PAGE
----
• Panufnik Centenary (200th post)

Screen Shot 2014-05-12 at 17.44.39Another event (or, rather, series of events) that I have missed by being away is the initial celebration of the centenary of Andrzej Panufnik, who was born in Warsaw on 24 September 1914.  So far it seems to have been relatively quiet, certainly in comparison to the Lutosławski centenary last year.  Yet there is quite a bit going on.  There are conferences and focused events as well as performances within the 2013-14 and 2014-15 season.  There are over 100 concerts, principally in Poland and the UK, with a smattering in each of Austria, Germany, Latvia, Kosovo, Bulgaria, Romania, Australia and Brazil.  The gaps, though, speak for themselves.  Really, is there nothing in the USA except for Camilla Panufnik’s guest lecture at the University of Southern California? Nothing in Scandinavia, Holland, France, Spain or Italy?

Last month there was surprise, and dismay, that the BBC Proms had programmed no music by Andrzej Panufnik in 2014, although his daughter Roxanna makes a welcome appearance.  This isn’t good enough.  Just because last year’s Proms included two short works composed while Panufnik still lived in Poland – Tragic Overture and Lullaby – is no reason to ignore his substantial orchestral and chamber output composed since he settled in the UK in 1954.

But the Proms season is not alone.  Very few British orchestras have programmed Panufnik’s music this year.  The London SO is the leading light here, with performances of Lullaby and Sinfonia sacra (Symphony no.3) in February and Symphony no.10 in October in the new Polish Radio concert hall in Katowice and, the following night, in the Barbican Hall, London.  The list of performances monitored by Panufnik’s publishers, Boosey & Hawkes, shows how a wonderful opportunity has been missed.  As it stands, only half of Panufnik’s ten symphonies are being played this year.  Sinfonia sacra, arguably his most compelling symphony, has six performances overall, no.10 three, and nos 2, 4 and 5 two each.  That means that Sinfonia rustica (no.1), Sinfonia mistica (no.6), Metasinfonia (no.7), Sinfonia votiva (no.8) and Sinfonia di Speranza (no.9) are at present totally absent from concert halls around the world in this centenary year.  I find this totally mystifying.  The non-symphonic orchestral repertoire is more frequently on the bill: Tragic Overture (three), Lullaby (four), Heroic Overture (perhaps his least characteristic work, eight), Autumn Music (just one), Arbor cosmica (two) and Harmony (three).  No sign of one of his best pieces, Nocturne, which is nothing short of scandalous (I am reminded here of the rarity of Lutosławski’s masterpiece Livre during 2013).  Other notable absentees include Katyń Epitaph and Universal Prayer.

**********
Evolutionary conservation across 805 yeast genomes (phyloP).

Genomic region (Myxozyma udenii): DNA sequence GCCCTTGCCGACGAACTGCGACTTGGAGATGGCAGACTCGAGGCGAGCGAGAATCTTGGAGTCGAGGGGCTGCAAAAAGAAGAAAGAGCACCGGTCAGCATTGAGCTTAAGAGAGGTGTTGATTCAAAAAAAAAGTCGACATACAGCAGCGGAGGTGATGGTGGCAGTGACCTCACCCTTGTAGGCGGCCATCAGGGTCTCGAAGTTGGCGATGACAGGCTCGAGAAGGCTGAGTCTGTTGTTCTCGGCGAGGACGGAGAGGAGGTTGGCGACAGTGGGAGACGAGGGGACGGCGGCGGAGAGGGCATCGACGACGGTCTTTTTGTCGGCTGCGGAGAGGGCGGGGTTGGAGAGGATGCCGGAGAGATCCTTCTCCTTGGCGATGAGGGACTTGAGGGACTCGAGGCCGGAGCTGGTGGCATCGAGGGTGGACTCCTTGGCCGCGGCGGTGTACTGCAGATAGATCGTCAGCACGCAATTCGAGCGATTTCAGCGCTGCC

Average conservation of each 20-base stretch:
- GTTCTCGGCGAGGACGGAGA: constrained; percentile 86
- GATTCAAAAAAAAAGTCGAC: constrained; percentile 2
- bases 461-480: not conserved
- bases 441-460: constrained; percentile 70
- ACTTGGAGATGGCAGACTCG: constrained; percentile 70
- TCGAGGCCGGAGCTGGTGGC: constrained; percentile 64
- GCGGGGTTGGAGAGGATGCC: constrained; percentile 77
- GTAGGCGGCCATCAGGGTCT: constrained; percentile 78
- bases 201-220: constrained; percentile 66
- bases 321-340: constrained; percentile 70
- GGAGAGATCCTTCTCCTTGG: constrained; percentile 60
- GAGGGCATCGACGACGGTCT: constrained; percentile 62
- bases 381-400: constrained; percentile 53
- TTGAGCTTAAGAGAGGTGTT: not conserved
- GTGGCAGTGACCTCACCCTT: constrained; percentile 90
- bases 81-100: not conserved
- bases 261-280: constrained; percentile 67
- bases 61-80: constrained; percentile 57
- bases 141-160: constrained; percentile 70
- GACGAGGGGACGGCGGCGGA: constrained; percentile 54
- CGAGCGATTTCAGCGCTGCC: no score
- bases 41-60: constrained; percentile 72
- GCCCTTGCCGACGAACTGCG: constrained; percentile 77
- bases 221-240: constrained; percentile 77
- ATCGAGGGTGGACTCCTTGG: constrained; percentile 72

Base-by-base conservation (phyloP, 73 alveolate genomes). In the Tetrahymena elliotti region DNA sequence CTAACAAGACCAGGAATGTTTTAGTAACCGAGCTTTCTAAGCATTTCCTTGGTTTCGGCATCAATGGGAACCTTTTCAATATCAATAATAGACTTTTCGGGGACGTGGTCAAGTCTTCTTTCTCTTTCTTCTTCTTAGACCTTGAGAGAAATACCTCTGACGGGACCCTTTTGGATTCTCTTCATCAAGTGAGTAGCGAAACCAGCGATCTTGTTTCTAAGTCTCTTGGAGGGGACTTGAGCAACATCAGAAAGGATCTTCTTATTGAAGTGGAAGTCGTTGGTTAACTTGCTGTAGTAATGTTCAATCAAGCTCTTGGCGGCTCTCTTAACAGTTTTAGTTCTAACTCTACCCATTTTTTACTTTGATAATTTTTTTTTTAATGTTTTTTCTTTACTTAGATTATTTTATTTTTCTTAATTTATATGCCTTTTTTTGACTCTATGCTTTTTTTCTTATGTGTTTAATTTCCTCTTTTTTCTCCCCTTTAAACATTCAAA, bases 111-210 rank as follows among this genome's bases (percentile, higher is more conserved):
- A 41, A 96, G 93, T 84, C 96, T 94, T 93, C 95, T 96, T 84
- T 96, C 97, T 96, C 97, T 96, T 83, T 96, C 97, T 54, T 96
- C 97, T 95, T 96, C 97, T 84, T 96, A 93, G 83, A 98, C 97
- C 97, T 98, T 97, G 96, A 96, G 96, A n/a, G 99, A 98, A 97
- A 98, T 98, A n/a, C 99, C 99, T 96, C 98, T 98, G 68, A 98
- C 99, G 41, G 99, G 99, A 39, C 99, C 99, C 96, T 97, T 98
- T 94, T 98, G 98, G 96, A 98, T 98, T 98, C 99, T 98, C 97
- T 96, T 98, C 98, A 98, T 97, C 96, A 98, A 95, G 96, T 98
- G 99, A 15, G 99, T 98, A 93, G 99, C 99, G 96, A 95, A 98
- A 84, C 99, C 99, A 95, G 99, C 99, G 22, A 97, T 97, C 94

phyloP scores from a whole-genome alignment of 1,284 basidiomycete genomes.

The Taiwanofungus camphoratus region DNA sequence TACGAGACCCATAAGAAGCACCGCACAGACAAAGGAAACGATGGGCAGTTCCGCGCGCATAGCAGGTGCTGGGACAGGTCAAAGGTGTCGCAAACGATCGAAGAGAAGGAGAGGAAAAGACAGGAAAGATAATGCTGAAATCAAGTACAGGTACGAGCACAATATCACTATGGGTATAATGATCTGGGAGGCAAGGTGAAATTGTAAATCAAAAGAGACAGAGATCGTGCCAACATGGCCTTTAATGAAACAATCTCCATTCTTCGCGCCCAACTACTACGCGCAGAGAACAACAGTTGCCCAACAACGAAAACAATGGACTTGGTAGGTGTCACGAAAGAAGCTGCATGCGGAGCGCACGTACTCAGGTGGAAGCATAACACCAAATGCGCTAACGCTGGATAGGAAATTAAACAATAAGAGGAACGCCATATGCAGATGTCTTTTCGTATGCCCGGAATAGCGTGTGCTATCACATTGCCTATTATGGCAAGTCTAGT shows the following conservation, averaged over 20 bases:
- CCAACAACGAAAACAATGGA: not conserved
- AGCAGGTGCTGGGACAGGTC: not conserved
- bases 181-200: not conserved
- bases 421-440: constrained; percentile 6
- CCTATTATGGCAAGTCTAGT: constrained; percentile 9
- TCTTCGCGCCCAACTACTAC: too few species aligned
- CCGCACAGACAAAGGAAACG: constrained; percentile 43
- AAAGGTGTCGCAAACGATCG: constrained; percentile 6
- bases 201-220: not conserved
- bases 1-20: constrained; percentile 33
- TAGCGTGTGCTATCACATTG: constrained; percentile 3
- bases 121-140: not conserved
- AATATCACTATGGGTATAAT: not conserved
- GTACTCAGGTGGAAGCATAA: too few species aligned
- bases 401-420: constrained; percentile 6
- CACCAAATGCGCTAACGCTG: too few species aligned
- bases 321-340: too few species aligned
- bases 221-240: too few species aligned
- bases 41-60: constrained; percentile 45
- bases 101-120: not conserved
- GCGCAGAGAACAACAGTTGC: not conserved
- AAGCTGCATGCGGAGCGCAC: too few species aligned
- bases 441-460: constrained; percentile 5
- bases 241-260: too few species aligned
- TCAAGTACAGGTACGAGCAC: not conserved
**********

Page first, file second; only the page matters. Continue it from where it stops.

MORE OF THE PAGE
The concertos and chamber music fare better (Sinfonia concertante, no.4, should really figure in the first group).  The Piano Concerto and Piano Trio are notching up 13 performances apiece, while the Violin Concerto is being played on nine occasions and the Cello Concerto three. The string quartets and string sextet appear between three and six times each, and rising.  One of the major events is at the Presteigne Festival in Wales.  Over its six days (21-26 August), six of Panufnik’s pieces for voice(s), piano, chamber ensemble and string orchestra will be heard.  Isn’t it often the case that small or modest-scale organisations are more imaginative and flexible than big ones?

Nevertheless, most of Panufnik’s pieces are represented at some point during 2014, the vast majority in professional concerts, with a healthy sprinkling of amateur performances.  Some works have multiple hearings through tours or back-to-back concerts, and some are the repeated focus of specific performers, such as the Piano Concerto (Maciej Grzybowski). The Violin Concerto does particularly well in terms of range of soloists (Tai Murray, Maria Machowska, Tasmin Little, Aleksandra Kuls, Szymon Krzeszowiec, Alexander Sitkovetsky).